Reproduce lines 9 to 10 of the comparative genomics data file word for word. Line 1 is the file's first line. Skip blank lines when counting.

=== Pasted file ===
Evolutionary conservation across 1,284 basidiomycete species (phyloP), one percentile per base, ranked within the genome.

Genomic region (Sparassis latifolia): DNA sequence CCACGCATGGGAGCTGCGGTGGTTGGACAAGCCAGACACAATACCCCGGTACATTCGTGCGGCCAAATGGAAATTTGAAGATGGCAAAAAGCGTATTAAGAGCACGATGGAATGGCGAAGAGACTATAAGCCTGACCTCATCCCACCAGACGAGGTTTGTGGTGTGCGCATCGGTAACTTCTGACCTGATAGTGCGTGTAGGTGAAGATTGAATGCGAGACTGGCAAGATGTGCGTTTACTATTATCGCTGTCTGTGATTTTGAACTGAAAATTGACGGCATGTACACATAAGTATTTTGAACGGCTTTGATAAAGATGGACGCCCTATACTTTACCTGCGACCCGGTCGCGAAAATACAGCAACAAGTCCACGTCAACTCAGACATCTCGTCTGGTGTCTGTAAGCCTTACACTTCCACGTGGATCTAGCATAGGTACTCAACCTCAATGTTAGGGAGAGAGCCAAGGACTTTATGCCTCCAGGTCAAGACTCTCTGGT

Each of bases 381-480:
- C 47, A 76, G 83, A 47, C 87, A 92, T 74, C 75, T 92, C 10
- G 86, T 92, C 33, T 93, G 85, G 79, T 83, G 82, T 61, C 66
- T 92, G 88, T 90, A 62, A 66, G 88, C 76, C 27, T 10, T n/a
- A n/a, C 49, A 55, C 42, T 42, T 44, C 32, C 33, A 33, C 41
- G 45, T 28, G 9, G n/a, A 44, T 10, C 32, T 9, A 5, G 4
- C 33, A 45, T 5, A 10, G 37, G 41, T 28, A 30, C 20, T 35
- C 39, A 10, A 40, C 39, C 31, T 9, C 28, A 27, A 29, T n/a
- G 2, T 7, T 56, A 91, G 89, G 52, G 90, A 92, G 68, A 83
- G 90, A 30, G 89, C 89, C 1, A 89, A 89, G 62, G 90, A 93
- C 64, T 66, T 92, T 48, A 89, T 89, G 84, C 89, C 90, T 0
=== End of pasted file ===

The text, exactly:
- C 33, A 45, T 5, A 10, G 37, G 41, T 28, A 30, C 20, T 35
- C 39, A 10, A 40, C 39, C 31, T 9, C 28, A 27, A 29, T n/a